With the Grammy Awards on tap for Feb. 24, this is one of Neil Maken's favorite times of the year. As he likes to say, he's a serious student of the "sights and sounds of the original 'Grammyphones.' "
Maken collects, refurbishes and sells antique phonographs through an enterprise aptly called Yesterday Once Again, which he operates out of his Huntington Beach home.
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"I'm basically a collector, but I'm starting to sell more," Maken, 45, reports in a recent telephone interview. He is also a printing broker and has his own marketing firm.
"I also deal out of two malls, the Antique Emporium in Costa Mesa and the Old Chicago Antique Mall in Buena Park."
Maken started collecting antique talking machines eight years ago, and now he's obviously hooked.
He says: "Antique phongraphs, ranging from simple and rather austere (models) to those with bright, colorful outside horns, playing either flat, plate-shaped disc records or cylindrical records, have a fascinating history, as do the artists who made some of the earliest phonograph recordings."
Much of his collection, he says, is jammed into just about every room in his house, a veritable museum of collectible phonographs, about 60 in all--not counting a separate set amassed by his daughter, Tracey, 14, who collects children's phonographs.
Where does he find the space for all of these machines? "Just don't ask my wife (Carole, a teacher) that question," he laughs, declaring that his devotion to old talking machines has even encroached on her work space.
Maken's earliest prize is an 1895 machine called the graphophone, produced by a firm called Bell & Tainter (the Bell was the cousin of Alexander Graham Bell) of Washington, and which, ultimately, became Columbia Graphophone Co.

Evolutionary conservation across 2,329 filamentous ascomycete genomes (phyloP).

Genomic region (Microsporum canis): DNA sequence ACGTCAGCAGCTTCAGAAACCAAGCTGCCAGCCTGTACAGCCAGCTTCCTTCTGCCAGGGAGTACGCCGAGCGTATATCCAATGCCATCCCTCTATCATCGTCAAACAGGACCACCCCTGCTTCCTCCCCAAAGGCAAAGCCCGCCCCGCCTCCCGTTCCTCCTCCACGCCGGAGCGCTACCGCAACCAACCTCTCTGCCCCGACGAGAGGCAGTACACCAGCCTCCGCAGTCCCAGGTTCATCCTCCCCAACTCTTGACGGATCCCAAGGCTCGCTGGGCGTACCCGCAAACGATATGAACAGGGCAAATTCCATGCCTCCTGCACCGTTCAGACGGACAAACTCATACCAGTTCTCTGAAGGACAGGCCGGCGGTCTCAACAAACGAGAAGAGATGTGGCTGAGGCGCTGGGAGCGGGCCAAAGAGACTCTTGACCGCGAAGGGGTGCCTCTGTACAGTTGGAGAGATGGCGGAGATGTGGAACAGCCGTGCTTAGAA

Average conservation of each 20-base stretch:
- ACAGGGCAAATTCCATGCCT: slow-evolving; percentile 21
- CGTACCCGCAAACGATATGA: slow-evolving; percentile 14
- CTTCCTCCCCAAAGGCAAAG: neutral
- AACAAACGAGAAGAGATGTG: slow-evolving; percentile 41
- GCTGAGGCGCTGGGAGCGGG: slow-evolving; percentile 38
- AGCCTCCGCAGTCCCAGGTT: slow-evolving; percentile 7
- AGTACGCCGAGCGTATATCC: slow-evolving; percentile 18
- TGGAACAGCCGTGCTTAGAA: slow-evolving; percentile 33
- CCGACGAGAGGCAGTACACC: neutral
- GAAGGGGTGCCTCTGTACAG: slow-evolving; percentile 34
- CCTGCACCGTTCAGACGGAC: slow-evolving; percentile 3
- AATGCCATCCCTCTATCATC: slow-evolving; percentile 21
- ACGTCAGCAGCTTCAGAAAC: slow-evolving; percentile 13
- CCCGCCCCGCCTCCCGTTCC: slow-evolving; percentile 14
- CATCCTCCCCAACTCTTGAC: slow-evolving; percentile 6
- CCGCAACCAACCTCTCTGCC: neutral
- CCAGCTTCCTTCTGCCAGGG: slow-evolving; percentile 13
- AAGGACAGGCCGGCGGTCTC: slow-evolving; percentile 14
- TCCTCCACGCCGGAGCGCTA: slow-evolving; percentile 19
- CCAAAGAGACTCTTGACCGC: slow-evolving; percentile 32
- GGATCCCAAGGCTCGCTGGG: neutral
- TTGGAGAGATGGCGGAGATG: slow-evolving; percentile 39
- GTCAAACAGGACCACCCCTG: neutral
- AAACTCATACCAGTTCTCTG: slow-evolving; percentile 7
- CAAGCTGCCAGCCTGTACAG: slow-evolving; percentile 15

Unless one does some homework, it's easy to see that a beginning collector could get confused in separating the history tangle of who produced what models.
For example, Maken says, Thomas Edison, who invented the record-playing machine, was the first to use the name phonograph on his innovative talking machine. And Victor Talking Machine Co. used the label gramaphone to describe its product.
Speaking of Victor, Maken says, his most valuable machine is an 1896 Berliner used by the Victor firm in its logo. He recently acquired it, along with 17 other machines, from another collector.
(OK, trivia buffs, what was the name of the dog? Nipper, of course!)
In terms of collectibility, he said, a talking machine should be of the hand-cranked variety, which were produced through the 1920s until the electric motor put them out of business. Also, he said, they should definitely be in working order to maintain their collectible value.
"This past year," Maken says, "was a bonanza for sales of antique phonographs and accessories. I think they've been unrecognized for a long period of time."
An interesting sidelight are the parts Maken can supply for collectors. Manufacturers of early talking machines, for example, recommended that a new steel needle be used for each record. Today's collector changes needles every other record and can purchase 100 steel needles for $2.75 a package, he says.
Maken warns would-be collectors to "be careful of machines made of composite parts from other machines so that they look like originals." He says he will be happy to answer questions from collectors who are perplexed about whether they own an original.